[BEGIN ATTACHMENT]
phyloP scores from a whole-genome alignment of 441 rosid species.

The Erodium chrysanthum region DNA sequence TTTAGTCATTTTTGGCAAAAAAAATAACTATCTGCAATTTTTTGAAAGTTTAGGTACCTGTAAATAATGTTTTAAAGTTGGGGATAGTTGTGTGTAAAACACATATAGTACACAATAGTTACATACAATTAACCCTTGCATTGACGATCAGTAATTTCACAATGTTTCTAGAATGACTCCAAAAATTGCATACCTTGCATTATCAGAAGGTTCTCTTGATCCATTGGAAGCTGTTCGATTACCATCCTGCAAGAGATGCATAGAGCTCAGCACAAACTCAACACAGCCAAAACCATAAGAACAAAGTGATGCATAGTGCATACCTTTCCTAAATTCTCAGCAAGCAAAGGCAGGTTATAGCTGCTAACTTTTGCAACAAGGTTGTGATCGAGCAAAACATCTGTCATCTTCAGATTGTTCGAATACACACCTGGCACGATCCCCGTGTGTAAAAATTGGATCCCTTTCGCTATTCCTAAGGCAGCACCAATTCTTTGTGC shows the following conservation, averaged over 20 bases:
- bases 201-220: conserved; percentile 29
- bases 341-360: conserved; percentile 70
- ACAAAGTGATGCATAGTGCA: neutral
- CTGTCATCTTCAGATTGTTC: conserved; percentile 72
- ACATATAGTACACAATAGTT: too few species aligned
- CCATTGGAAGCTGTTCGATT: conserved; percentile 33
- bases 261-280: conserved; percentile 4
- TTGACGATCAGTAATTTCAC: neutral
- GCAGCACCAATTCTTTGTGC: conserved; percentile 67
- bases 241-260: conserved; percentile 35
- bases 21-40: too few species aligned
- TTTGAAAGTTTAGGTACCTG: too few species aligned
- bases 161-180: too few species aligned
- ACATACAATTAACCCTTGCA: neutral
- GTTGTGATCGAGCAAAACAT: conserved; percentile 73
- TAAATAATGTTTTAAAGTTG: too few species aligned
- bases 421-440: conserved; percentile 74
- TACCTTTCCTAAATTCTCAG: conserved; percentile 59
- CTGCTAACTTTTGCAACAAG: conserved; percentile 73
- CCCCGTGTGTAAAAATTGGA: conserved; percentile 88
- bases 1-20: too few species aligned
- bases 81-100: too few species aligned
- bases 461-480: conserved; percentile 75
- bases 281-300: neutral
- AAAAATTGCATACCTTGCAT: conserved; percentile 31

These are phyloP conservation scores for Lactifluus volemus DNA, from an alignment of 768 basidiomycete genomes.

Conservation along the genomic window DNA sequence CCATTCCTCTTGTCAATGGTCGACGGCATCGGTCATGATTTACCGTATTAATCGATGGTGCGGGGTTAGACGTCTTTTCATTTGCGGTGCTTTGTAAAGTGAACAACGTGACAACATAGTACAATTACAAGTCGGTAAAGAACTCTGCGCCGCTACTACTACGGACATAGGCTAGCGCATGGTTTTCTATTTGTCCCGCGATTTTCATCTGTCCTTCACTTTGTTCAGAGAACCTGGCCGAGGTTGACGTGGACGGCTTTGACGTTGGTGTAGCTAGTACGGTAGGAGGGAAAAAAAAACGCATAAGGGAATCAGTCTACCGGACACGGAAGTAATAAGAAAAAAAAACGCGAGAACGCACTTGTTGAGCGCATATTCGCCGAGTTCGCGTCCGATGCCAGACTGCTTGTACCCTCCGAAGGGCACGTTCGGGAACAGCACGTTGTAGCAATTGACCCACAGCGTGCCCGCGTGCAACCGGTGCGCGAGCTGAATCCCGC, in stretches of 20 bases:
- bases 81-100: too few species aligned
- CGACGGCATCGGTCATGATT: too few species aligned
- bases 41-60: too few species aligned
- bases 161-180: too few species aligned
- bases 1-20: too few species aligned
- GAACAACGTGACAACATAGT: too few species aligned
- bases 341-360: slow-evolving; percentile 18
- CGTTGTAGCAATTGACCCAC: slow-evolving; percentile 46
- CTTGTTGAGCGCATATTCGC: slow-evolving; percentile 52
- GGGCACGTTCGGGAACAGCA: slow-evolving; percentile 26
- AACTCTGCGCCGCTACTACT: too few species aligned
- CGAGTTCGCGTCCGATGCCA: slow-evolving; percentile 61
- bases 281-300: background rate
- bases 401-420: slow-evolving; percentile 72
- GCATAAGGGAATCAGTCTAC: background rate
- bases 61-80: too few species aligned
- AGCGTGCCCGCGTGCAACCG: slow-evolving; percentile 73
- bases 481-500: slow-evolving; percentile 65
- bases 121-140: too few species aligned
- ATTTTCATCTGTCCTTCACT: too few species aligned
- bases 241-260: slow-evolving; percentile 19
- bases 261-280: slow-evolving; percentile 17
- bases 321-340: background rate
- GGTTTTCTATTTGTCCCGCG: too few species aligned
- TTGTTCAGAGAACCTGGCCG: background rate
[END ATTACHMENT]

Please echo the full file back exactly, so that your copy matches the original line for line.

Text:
phyloP scores from a whole-genome alignment of 441 rosid species.

The Erodium chrysanthum region DNA sequence TTTAGTCATTTTTGGCAAAAAAAATAACTATCTGCAATTTTTTGAAAGTTTAGGTACCTGTAAATAATGTTTTAAAGTTGGGGATAGTTGTGTGTAAAACACATATAGTACACAATAGTTACATACAATTAACCCTTGCATTGACGATCAGTAATTTCACAATGTTTCTAGAATGACTCCAAAAATTGCATACCTTGCATTATCAGAAGGTTCTCTTGATCCATTGGAAGCTGTTCGATTACCATCCTGCAAGAGATGCATAGAGCTCAGCACAAACTCAACACAGCCAAAACCATAAGAACAAAGTGATGCATAGTGCATACCTTTCCTAAATTCTCAGCAAGCAAAGGCAGGTTATAGCTGCTAACTTTTGCAACAAGGTTGTGATCGAGCAAAACATCTGTCATCTTCAGATTGTTCGAATACACACCTGGCACGATCCCCGTGTGTAAAAATTGGATCCCTTTCGCTATTCCTAAGGCAGCACCAATTCTTTGTGC shows the following conservation, averaged over 20 bases:
- bases 201-220: conserved; percentile 29
- bases 341-360: conserved; percentile 70
- ACAAAGTGATGCATAGTGCA: neutral
- CTGTCATCTTCAGATTGTTC: conserved; percentile 72
- ACATATAGTACACAATAGTT: too few species aligned
- CCATTGGAAGCTGTTCGATT: conserved; percentile 33
- bases 261-280: conserved; percentile 4
- TTGACGATCAGTAATTTCAC: neutral
- GCAGCACCAATTCTTTGTGC: conserved; percentile 67
- bases 241-260: conserved; percentile 35
- bases 21-40: too few species aligned
- TTTGAAAGTTTAGGTACCTG: too few species aligned
- bases 161-180: too few species aligned
- ACATACAATTAACCCTTGCA: neutral
- GTTGTGATCGAGCAAAACAT: conserved; percentile 73
- TAAATAATGTTTTAAAGTTG: too few species aligned
- bases 421-440: conserved; percentile 74
- TACCTTTCCTAAATTCTCAG: conserved; percentile 59
- CTGCTAACTTTTGCAACAAG: conserved; percentile 73
- CCCCGTGTGTAAAAATTGGA: conserved; percentile 88
- bases 1-20: too few species aligned
- bases 81-100: too few species aligned
- bases 461-480: conserved; percentile 75
- bases 281-300: neutral
- AAAAATTGCATACCTTGCAT: conserved; percentile 31

These are phyloP conservation scores for Lactifluus volemus DNA, from an alignment of 768 basidiomycete genomes.

Conservation along the genomic window DNA sequence CCATTCCTCTTGTCAATGGTCGACGGCATCGGTCATGATTTACCGTATTAATCGATGGTGCGGGGTTAGACGTCTTTTCATTTGCGGTGCTTTGTAAAGTGAACAACGTGACAACATAGTACAATTACAAGTCGGTAAAGAACTCTGCGCCGCTACTACTACGGACATAGGCTAGCGCATGGTTTTCTATTTGTCCCGCGATTTTCATCTGTCCTTCACTTTGTTCAGAGAACCTGGCCGAGGTTGACGTGGACGGCTTTGACGTTGGTGTAGCTAGTACGGTAGGAGGGAAAAAAAAACGCATAAGGGAATCAGTCTACCGGACACGGAAGTAATAAGAAAAAAAAACGCGAGAACGCACTTGTTGAGCGCATATTCGCCGAGTTCGCGTCCGATGCCAGACTGCTTGTACCCTCCGAAGGGCACGTTCGGGAACAGCACGTTGTAGCAATTGACCCACAGCGTGCCCGCGTGCAACCGGTGCGCGAGCTGAATCCCGC, in stretches of 20 bases:
- bases 81-100: too few species aligned
- CGACGGCATCGGTCATGATT: too few species aligned
- bases 41-60: too few species aligned
- bases 161-180: too few species aligned
- bases 1-20: too few species aligned
- GAACAACGTGACAACATAGT: too few species aligned
- bases 341-360: slow-evolving; percentile 18
- CGTTGTAGCAATTGACCCAC: slow-evolving; percentile 46
- CTTGTTGAGCGCATATTCGC: slow-evolving; percentile 52
- GGGCACGTTCGGGAACAGCA: slow-evolving; percentile 26
- AACTCTGCGCCGCTACTACT: too few species aligned
- CGAGTTCGCGTCCGATGCCA: slow-evolving; percentile 61
- bases 281-300: background rate
- bases 401-420: slow-evolving; percentile 72
- GCATAAGGGAATCAGTCTAC: background rate
- bases 61-80: too few species aligned
- AGCGTGCCCGCGTGCAACCG: slow-evolving; percentile 73
- bases 481-500: slow-evolving; percentile 65
- bases 121-140: too few species aligned
- ATTTTCATCTGTCCTTCACT: too few species aligned
- bases 241-260: slow-evolving; percentile 19
- bases 261-280: slow-evolving; percentile 17
- bases 321-340: background rate
- GGTTTTCTATTTGTCCCGCG: too few species aligned
- TTGTTCAGAGAACCTGGCCG: background rate